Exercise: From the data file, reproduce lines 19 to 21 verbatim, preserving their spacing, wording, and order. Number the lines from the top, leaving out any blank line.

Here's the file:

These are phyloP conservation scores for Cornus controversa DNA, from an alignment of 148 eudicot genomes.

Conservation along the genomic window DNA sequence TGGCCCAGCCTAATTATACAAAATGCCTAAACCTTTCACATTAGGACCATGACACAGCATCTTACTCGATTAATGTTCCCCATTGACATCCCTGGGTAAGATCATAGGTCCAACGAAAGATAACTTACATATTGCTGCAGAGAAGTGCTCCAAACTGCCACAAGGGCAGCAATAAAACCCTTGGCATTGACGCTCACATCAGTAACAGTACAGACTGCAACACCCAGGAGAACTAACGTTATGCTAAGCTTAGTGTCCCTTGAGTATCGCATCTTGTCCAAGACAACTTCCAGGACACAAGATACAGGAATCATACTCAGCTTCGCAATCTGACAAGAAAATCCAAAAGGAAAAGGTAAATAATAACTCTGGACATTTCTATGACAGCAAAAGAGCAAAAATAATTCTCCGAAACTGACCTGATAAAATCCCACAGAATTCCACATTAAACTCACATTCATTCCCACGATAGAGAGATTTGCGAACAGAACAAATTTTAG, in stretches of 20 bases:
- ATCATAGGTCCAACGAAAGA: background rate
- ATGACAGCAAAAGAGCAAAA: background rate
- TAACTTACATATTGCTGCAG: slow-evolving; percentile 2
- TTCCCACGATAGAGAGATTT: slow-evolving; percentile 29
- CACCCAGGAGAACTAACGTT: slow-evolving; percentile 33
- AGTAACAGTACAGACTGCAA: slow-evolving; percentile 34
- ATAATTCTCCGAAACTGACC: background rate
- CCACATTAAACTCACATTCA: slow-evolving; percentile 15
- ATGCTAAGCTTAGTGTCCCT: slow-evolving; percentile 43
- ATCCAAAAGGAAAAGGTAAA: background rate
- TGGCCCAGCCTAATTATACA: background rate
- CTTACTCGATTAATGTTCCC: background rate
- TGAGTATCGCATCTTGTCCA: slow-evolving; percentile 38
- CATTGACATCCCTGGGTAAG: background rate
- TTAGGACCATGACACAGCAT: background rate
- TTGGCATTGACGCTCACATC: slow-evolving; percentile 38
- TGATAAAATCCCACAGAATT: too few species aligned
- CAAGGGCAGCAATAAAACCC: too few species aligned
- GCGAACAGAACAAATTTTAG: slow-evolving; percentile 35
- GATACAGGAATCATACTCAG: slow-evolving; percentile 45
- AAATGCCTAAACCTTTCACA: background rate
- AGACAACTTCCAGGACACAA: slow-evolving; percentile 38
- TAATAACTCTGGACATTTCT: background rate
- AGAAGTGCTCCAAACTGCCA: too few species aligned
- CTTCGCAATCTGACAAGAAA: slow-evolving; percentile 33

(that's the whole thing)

- TGATAAAATCCCACAGAATT: too few species aligned
- CAAGGGCAGCAATAAAACCC: too few species aligned
- GCGAACAGAACAAATTTTAG: slow-evolving; percentile 35